In Washington, a group of Muslims and Jews came together on Wednesday at the Holocaust Museum to try to ignite the flame of peace.
An imam who delayed his hajj to mecca, three holocaust survivors and the director of the Holocaust Museum — Muslims and Jews who stood together in a hall of remembrance at the museum at a time when relations between their respective religions are strained by tensions in the Middle East and the Iranian president’s open denial that the holocaust ever occurred.
“To condemn this outrage in Iran — and let us be clear — what is going on there is not about history, it is about hate,” said Sara Bloomfield, director of the Holocaust Museum.
They toured the museum and lit candles in remembrance of those who died — victims of genocide — to condemn more recent sentiments that, some said if left unchecked, could see history repeating itself.
“Hate is not only about hating Jews, which is anti-Semitism, but extends today, unfortunately, all over the globe. So, Islamophobia, hatred of Islam, also becomes a great threat to all of us as a world civilization,” said Dr. Akbar Ahmad of American University.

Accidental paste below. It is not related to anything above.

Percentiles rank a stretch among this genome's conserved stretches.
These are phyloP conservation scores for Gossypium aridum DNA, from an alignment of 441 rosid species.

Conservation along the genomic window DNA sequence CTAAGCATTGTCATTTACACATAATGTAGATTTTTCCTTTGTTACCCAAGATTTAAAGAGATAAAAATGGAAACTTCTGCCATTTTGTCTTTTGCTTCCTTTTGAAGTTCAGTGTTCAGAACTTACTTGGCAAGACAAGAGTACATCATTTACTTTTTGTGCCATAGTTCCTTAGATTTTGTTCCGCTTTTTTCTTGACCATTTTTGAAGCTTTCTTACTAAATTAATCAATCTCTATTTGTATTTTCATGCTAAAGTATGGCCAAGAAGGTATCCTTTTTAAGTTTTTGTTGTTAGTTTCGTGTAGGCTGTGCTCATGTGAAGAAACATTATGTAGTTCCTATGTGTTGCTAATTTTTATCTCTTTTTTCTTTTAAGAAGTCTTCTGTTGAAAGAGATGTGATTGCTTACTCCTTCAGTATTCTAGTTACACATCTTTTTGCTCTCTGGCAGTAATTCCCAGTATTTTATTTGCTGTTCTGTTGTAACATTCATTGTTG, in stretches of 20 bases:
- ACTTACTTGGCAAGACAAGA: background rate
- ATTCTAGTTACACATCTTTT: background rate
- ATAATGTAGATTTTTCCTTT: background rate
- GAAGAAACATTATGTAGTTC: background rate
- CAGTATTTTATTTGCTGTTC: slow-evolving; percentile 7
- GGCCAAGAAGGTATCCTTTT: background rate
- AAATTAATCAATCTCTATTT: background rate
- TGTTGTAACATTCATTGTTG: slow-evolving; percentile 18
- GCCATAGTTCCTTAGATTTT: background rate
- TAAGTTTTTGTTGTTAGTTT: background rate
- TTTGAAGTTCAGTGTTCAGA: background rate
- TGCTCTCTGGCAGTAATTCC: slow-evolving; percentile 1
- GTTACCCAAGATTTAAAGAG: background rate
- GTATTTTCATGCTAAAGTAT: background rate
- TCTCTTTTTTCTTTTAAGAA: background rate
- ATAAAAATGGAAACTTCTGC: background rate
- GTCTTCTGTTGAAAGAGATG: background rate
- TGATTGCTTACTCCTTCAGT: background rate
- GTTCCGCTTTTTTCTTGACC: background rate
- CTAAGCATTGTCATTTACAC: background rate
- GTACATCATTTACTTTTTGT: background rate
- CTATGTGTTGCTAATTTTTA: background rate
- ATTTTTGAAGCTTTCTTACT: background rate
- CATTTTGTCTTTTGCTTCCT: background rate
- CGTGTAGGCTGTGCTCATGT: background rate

Holocaust survivor Johanna Neumann recalls a little known period of history. She said she was a little girl in Europe, her family fleeing Nazi tyranny, when they were sheltered and protected by Muslims.
“We were always included. We were invited to the Mosque to go with them and doing Ramadan. At the end of the fast period, they sent us food. They sent us gifts, and we were a part of their lives,” said Neumann.
“We are here as humans to commit ourselves to work together for a peaceful world,” said Imam Mohamed Magid of the All Dulles Area Muslim Society.
Meanwhile, officials said what seemed such an easy meeting at a hallowed place in the nations capitol, appears nearly impossible on a world stage.
Those who attended the meeting Wednesday said they found it perfectly fitting that it should happen at the Holocaust Museum.